“So people might say ‘oh, it’s going to cost this, or cost that, or cost that’. They haven’t necessarily taken on board what we might do to mitigate the cost.

“So I see nothing to fear in any outcome.”

His optimism was matched by the leading Remain campaigner and former Lib Dem leader Nick Clegg who said a deal is “perfectly possible”.

Speaking to lobby journalists in Westminster, Mr Clegg joked that many have written about “the great tension between the freedom of movement, which is obviously one of the founding principles of the EU, and access and participation in the single market.”

But he went on to say that “I don’t think that is quite right” that the issue is paralysing the Government.

Theresa May making a speechGETTY

Theresa May released a statement saying any attempt to block the referendum would fail

He said: “I think that it would be perfectly possible…to paper over that tension.”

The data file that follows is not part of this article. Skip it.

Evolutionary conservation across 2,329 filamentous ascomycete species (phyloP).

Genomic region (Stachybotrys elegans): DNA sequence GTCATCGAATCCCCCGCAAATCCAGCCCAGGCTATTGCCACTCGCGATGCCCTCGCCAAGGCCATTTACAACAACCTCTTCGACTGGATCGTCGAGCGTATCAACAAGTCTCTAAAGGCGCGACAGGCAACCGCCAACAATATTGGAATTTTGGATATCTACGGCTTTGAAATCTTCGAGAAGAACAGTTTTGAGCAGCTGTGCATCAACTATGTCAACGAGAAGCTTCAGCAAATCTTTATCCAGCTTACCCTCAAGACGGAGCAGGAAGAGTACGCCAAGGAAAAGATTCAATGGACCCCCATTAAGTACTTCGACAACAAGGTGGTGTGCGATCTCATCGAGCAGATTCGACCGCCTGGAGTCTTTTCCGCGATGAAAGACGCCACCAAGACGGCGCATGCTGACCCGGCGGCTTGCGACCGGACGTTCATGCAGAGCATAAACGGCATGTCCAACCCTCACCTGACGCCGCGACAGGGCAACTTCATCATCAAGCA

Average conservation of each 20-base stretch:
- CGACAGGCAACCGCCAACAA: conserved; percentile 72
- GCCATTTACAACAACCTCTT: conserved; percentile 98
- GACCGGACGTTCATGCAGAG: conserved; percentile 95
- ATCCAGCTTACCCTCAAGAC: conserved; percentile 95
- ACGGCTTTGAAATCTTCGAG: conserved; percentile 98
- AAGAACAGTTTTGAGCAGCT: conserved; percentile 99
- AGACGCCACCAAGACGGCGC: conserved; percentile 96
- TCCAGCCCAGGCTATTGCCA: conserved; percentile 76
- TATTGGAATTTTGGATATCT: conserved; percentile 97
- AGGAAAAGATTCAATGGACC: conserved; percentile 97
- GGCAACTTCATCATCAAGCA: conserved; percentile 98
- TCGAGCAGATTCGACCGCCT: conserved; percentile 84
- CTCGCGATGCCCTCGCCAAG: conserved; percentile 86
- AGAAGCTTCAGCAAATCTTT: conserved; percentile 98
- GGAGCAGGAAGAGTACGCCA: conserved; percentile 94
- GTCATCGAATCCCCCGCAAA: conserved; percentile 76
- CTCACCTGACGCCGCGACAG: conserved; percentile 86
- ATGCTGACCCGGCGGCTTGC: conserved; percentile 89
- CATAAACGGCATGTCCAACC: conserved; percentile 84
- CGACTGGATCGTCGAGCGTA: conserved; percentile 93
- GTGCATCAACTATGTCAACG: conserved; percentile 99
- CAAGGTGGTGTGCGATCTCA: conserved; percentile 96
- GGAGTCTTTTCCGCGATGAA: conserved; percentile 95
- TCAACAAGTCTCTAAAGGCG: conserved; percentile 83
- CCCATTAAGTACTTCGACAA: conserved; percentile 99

He pointed out that “some style of emergency brake” on free movement is being pushed for by other countries like Holland and Denmark.

And added: “In return the UK would agree to play by the rules of the single market.”

He also said that “hardliners in Brussels” who will insist on only negotiating the exit and not trade agreements will fail.

His remarks were a humiliating rebuke to former Belgian Prime Minister Guy Verhofstadt who claimed in a tweet: “If UK wants access to the Single Market, it must also accept the free movement of citizens. Our four freedoms are inseparable.”

In a bitter note, Mr Clegg said he expected the International Trade Secretary Liam Fox to “resign in a huff” within 18 months when it becomes clear he has no trade deals to negotiate.

“If I was a betting man, I would put a fair amount of money that Liam Fox will resign in a huff within the next 18 months,” said Mr Clegg.

“He doesn’t have a job and he doesn’t appear to have realised that yet.”

The International Trade Secretary is “a proud man” and will start coming under pressure from Tory backbench colleagues who believe Brexit is not happening fast enough, said the former Deputy Prime Minister.